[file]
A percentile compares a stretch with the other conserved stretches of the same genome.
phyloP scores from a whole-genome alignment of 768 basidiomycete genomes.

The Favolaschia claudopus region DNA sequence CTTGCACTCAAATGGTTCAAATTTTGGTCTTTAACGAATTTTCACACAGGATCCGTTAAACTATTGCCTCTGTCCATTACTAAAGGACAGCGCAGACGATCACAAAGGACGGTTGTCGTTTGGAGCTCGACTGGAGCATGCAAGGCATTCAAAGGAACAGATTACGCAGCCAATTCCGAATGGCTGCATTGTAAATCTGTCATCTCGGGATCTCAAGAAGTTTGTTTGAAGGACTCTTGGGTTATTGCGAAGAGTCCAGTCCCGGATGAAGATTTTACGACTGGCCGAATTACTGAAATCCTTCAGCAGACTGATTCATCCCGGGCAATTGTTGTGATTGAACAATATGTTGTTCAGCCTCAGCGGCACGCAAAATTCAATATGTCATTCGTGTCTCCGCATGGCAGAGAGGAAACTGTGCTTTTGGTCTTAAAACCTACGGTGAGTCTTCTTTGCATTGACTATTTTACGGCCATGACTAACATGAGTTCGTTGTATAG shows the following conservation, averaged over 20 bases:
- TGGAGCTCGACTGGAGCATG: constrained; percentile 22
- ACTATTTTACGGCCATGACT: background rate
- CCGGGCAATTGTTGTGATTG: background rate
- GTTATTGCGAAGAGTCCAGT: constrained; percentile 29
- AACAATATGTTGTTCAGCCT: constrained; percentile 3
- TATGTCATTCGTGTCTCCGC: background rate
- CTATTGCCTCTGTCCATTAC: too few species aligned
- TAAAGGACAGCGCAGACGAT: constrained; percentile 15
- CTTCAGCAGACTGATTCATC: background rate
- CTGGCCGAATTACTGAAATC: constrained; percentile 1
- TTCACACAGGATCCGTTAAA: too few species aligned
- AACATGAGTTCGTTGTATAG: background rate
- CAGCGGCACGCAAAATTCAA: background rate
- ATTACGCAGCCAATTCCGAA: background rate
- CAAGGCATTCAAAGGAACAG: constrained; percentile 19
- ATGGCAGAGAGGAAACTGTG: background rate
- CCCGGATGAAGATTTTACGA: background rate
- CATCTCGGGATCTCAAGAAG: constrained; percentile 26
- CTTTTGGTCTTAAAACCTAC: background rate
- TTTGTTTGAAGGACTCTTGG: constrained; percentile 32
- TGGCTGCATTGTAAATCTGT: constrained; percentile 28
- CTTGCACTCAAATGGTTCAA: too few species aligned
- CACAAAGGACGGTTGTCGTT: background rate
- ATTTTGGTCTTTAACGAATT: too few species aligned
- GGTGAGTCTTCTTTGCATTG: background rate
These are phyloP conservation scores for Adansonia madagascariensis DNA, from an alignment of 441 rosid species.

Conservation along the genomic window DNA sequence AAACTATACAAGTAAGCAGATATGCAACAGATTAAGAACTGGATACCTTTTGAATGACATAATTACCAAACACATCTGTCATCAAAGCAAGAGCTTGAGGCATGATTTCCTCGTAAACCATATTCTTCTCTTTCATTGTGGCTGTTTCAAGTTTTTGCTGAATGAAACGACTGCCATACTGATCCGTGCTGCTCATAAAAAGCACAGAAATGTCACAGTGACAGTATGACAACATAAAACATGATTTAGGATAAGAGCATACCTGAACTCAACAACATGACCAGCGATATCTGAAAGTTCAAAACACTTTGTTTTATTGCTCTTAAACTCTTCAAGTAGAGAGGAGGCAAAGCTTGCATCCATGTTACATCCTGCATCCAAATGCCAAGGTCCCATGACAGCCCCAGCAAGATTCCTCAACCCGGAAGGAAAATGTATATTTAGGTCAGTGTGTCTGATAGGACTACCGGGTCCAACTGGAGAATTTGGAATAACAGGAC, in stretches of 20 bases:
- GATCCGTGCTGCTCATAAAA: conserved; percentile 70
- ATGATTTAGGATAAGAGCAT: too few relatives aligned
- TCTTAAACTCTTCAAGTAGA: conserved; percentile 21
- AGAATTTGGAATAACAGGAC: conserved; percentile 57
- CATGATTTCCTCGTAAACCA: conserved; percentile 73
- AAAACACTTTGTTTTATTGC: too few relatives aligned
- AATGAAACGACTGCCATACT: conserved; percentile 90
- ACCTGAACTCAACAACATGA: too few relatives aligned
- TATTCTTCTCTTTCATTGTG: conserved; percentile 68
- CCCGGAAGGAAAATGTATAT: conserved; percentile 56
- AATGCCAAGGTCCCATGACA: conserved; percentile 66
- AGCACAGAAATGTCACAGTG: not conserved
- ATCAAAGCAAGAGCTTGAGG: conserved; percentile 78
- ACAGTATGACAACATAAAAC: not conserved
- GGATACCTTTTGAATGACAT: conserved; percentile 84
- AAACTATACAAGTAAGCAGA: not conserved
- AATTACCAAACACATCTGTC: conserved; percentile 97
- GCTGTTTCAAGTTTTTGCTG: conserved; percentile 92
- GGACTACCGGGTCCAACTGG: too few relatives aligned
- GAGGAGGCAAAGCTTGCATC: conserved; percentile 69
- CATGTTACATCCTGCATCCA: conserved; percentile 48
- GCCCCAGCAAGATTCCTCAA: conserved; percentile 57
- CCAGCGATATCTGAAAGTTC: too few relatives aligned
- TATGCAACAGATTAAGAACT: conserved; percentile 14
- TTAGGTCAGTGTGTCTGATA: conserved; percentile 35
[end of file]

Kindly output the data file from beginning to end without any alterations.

A percentile compares a stretch with the other conserved stretches of the same genome.
phyloP scores from a whole-genome alignment of 768 basidiomycete genomes.

The Favolaschia claudopus region DNA sequence CTTGCACTCAAATGGTTCAAATTTTGGTCTTTAACGAATTTTCACACAGGATCCGTTAAACTATTGCCTCTGTCCATTACTAAAGGACAGCGCAGACGATCACAAAGGACGGTTGTCGTTTGGAGCTCGACTGGAGCATGCAAGGCATTCAAAGGAACAGATTACGCAGCCAATTCCGAATGGCTGCATTGTAAATCTGTCATCTCGGGATCTCAAGAAGTTTGTTTGAAGGACTCTTGGGTTATTGCGAAGAGTCCAGTCCCGGATGAAGATTTTACGACTGGCCGAATTACTGAAATCCTTCAGCAGACTGATTCATCCCGGGCAATTGTTGTGATTGAACAATATGTTGTTCAGCCTCAGCGGCACGCAAAATTCAATATGTCATTCGTGTCTCCGCATGGCAGAGAGGAAACTGTGCTTTTGGTCTTAAAACCTACGGTGAGTCTTCTTTGCATTGACTATTTTACGGCCATGACTAACATGAGTTCGTTGTATAG shows the following conservation, averaged over 20 bases:
- TGGAGCTCGACTGGAGCATG: constrained; percentile 22
- ACTATTTTACGGCCATGACT: background rate
- CCGGGCAATTGTTGTGATTG: background rate
- GTTATTGCGAAGAGTCCAGT: constrained; percentile 29
- AACAATATGTTGTTCAGCCT: constrained; percentile 3
- TATGTCATTCGTGTCTCCGC: background rate
- CTATTGCCTCTGTCCATTAC: too few species aligned
- TAAAGGACAGCGCAGACGAT: constrained; percentile 15
- CTTCAGCAGACTGATTCATC: background rate
- CTGGCCGAATTACTGAAATC: constrained; percentile 1
- TTCACACAGGATCCGTTAAA: too few species aligned
- AACATGAGTTCGTTGTATAG: background rate
- CAGCGGCACGCAAAATTCAA: background rate
- ATTACGCAGCCAATTCCGAA: background rate
- CAAGGCATTCAAAGGAACAG: constrained; percentile 19
- ATGGCAGAGAGGAAACTGTG: background rate
- CCCGGATGAAGATTTTACGA: background rate
- CATCTCGGGATCTCAAGAAG: constrained; percentile 26
- CTTTTGGTCTTAAAACCTAC: background rate
- TTTGTTTGAAGGACTCTTGG: constrained; percentile 32
- TGGCTGCATTGTAAATCTGT: constrained; percentile 28
- CTTGCACTCAAATGGTTCAA: too few species aligned
- CACAAAGGACGGTTGTCGTT: background rate
- ATTTTGGTCTTTAACGAATT: too few species aligned
- GGTGAGTCTTCTTTGCATTG: background rate
These are phyloP conservation scores for Adansonia madagascariensis DNA, from an alignment of 441 rosid species.

Conservation along the genomic window DNA sequence AAACTATACAAGTAAGCAGATATGCAACAGATTAAGAACTGGATACCTTTTGAATGACATAATTACCAAACACATCTGTCATCAAAGCAAGAGCTTGAGGCATGATTTCCTCGTAAACCATATTCTTCTCTTTCATTGTGGCTGTTTCAAGTTTTTGCTGAATGAAACGACTGCCATACTGATCCGTGCTGCTCATAAAAAGCACAGAAATGTCACAGTGACAGTATGACAACATAAAACATGATTTAGGATAAGAGCATACCTGAACTCAACAACATGACCAGCGATATCTGAAAGTTCAAAACACTTTGTTTTATTGCTCTTAAACTCTTCAAGTAGAGAGGAGGCAAAGCTTGCATCCATGTTACATCCTGCATCCAAATGCCAAGGTCCCATGACAGCCCCAGCAAGATTCCTCAACCCGGAAGGAAAATGTATATTTAGGTCAGTGTGTCTGATAGGACTACCGGGTCCAACTGGAGAATTTGGAATAACAGGAC, in stretches of 20 bases:
- GATCCGTGCTGCTCATAAAA: conserved; percentile 70
- ATGATTTAGGATAAGAGCAT: too few relatives aligned
- TCTTAAACTCTTCAAGTAGA: conserved; percentile 21
- AGAATTTGGAATAACAGGAC: conserved; percentile 57
- CATGATTTCCTCGTAAACCA: conserved; percentile 73
- AAAACACTTTGTTTTATTGC: too few relatives aligned
- AATGAAACGACTGCCATACT: conserved; percentile 90
- ACCTGAACTCAACAACATGA: too few relatives aligned
- TATTCTTCTCTTTCATTGTG: conserved; percentile 68
- CCCGGAAGGAAAATGTATAT: conserved; percentile 56
- AATGCCAAGGTCCCATGACA: conserved; percentile 66
- AGCACAGAAATGTCACAGTG: not conserved
- ATCAAAGCAAGAGCTTGAGG: conserved; percentile 78
- ACAGTATGACAACATAAAAC: not conserved
- GGATACCTTTTGAATGACAT: conserved; percentile 84
- AAACTATACAAGTAAGCAGA: not conserved
- AATTACCAAACACATCTGTC: conserved; percentile 97
- GCTGTTTCAAGTTTTTGCTG: conserved; percentile 92
- GGACTACCGGGTCCAACTGG: too few relatives aligned
- GAGGAGGCAAAGCTTGCATC: conserved; percentile 69
- CATGTTACATCCTGCATCCA: conserved; percentile 48
- GCCCCAGCAAGATTCCTCAA: conserved; percentile 57
- CCAGCGATATCTGAAAGTTC: too few relatives aligned
- TATGCAACAGATTAAGAACT: conserved; percentile 14
- TTAGGTCAGTGTGTCTGATA: conserved; percentile 35